THE RECHARGEABLE BATTERY RECYCLING Corp. (RBRC), Atlanta, has reported recycling more than 4.4 million pounds of rechargeable batteries, along with 48,000 cell phones, in 2004. The battery-collection figure is up 7.7 percent from 2003, when the organization recycled 4.1 million pounds. Yet the group admits it still wants to amplify the recycling rate.
RBRC's Call2Recycle cell phone recycling program, launched in April 2004, collects cell phones and rechargeable batteries in collection bins placed in stores, community centers and at public agencies. A portion of the proceeds from the sale of refurbished phones goes to charities such as the Boys & Girls Clubs of America.
Items that are not reusable are dismantled. The nickel and iron are extracted from the batteries and are used in the manufacture of stainless steel products. RBRC says no byproducts from the process ever winds up in landfills.
In 2002, RBRC recycled 3.4 million pounds of used cell phones and batteries. In 2001, when the organization expanded the program and began mining used rechargeable batteries for nickel metal hydride, lithium ion and small sealed lead, in addition to the standard nickel cadmium, RBRC collected 3 million pounds.
While RBRC is recycling increased amounts of rechargeable batteries each year, its efforts are being scrutinized. Inform Inc., a New York-based environmental research firm, has issued a survey criticizing the recycling efforts, saying RBRC is 12 million pounds below its own estimates to recycle 16.9 million pounds of rechargeable batteries in 2004.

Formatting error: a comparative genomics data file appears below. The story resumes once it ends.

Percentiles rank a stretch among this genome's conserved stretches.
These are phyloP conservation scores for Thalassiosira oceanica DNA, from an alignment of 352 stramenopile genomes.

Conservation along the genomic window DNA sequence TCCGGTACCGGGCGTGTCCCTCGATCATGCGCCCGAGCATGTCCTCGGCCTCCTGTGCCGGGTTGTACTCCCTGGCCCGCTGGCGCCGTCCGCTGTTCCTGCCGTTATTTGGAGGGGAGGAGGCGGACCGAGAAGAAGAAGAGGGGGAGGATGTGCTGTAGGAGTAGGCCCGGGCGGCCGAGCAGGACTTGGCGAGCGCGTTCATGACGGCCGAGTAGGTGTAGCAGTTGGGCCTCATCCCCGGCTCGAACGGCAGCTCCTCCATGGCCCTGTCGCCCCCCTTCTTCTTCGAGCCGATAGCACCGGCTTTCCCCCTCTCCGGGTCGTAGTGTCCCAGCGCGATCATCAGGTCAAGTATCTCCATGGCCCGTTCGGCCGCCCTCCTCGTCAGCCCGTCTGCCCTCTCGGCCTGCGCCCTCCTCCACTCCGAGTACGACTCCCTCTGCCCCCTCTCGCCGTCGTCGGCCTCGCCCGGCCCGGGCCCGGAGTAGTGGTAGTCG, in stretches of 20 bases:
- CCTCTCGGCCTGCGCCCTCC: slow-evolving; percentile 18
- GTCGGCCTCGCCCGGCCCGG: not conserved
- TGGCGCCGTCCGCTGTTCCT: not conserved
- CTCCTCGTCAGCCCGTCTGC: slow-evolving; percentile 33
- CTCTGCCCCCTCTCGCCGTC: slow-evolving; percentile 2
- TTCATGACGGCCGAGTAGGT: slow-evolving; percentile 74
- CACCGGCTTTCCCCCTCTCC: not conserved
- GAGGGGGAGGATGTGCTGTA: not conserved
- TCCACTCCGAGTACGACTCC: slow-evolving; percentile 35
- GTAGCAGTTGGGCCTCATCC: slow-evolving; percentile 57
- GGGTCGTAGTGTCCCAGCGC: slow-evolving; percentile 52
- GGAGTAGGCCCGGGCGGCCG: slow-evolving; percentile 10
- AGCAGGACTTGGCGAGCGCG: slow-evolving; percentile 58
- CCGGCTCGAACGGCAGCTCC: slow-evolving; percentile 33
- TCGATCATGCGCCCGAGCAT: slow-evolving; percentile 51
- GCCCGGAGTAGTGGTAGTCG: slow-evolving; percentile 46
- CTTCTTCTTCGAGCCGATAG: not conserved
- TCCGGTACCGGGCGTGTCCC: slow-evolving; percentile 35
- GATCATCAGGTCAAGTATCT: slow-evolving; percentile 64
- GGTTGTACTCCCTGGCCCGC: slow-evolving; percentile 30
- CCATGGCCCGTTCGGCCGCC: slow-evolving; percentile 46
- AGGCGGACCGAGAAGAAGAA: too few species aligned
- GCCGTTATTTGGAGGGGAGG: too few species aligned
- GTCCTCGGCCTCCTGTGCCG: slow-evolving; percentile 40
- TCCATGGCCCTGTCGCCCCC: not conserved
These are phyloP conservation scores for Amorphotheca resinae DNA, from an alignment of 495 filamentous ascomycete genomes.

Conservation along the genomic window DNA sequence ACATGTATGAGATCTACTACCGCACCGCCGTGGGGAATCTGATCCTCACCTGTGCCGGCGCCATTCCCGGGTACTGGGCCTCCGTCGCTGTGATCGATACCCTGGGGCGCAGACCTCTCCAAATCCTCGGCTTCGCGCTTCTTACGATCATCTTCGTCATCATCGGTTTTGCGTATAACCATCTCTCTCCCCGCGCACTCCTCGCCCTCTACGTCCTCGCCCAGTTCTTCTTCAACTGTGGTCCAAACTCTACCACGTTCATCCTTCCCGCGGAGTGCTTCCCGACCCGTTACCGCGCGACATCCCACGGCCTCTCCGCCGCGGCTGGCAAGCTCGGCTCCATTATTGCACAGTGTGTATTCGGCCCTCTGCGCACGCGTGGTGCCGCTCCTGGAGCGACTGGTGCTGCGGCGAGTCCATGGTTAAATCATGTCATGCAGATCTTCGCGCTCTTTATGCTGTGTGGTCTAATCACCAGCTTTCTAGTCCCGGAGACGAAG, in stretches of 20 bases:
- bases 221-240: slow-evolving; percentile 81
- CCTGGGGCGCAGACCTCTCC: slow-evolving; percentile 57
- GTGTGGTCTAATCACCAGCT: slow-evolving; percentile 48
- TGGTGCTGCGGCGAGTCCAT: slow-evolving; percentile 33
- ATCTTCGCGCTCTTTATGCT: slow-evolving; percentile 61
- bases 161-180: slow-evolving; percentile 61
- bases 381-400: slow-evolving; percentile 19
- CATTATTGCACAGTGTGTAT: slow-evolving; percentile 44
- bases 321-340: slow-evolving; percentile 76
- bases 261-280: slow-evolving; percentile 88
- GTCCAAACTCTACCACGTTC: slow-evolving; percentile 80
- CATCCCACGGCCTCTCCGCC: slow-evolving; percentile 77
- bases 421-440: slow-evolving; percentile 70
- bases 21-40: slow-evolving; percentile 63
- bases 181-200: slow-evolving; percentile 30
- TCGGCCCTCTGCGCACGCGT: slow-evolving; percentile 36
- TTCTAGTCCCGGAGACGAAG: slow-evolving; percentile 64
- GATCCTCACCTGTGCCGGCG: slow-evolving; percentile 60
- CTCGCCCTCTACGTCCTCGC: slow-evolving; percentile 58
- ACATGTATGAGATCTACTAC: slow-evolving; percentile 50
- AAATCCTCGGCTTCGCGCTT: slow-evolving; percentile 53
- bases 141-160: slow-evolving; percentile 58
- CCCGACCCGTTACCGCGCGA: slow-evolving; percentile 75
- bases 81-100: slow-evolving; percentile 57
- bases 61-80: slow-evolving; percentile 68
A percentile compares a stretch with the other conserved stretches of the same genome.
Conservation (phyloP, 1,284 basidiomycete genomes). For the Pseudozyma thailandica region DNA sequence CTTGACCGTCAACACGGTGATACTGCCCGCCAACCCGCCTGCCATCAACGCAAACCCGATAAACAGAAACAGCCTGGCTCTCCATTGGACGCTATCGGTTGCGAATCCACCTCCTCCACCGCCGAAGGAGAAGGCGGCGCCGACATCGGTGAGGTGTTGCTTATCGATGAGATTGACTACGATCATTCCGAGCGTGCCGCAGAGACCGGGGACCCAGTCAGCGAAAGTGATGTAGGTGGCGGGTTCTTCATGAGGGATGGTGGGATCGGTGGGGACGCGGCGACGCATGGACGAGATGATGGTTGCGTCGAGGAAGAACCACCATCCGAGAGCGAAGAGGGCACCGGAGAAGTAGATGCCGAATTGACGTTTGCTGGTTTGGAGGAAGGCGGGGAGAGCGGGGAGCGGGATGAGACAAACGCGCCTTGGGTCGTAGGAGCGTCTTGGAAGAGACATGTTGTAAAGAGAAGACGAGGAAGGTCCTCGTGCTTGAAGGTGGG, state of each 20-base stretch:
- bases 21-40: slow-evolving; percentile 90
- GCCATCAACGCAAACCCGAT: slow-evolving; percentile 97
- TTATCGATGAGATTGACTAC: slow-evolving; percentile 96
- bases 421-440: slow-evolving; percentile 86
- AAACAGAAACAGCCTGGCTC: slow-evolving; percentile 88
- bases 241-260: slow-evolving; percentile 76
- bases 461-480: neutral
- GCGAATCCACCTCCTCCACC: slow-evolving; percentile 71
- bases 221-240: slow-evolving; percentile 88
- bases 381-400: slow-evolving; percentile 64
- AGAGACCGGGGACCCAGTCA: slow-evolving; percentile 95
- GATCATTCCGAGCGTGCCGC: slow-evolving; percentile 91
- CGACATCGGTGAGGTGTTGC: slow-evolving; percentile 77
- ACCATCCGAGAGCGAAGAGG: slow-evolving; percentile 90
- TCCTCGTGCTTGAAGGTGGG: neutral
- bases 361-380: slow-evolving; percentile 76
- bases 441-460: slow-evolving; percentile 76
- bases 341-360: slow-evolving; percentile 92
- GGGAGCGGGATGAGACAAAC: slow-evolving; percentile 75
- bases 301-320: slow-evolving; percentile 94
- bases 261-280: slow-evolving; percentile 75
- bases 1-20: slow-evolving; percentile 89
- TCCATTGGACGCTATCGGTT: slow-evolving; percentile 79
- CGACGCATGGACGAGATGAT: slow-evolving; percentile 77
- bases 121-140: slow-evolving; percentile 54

Inform “fails to recognize the bigger picture here,” says Norm England, president and CEO of RBRC. “While Inform rightfully points out that our actual collection numbers have fallen short of our original expectations, that forecast was made more than seven years ago, and the numbers have been revised since then to be more realistic — and perhaps less ambitious — as our understanding of the market has grown.
“In our eyes, even one less rechargeable battery or cell phone that we can keep out of the waste stream is significant, and more than 4.4 million pounds in a single year has to be qualified as a success,” England adds.
Rechargeable batteries fuel an increasing number of household products, including cellular and cordless phones, laptops, camcorders, hand-held mini vacuums, cordless mixers and blenders, and rechargeable razors, to name a few. RBRC says 95 percent of Americans own a product that requires rechargeable batteries.
RBRC says it expects to collect more cell phones and rechargeable batteries in 2005 than it did in 2004. However, Theresa Hall, a spokeswoman for the organization, says public knowledge of cell phone and rechargeable battery recycling is not where it should be. “A survey conducted by RBRC revealed that more than 70 percent of respondents were unaware that cell phones are recyclable, although 90 percent indicated they would recycle if provided with convenient drop-off bins,” she says.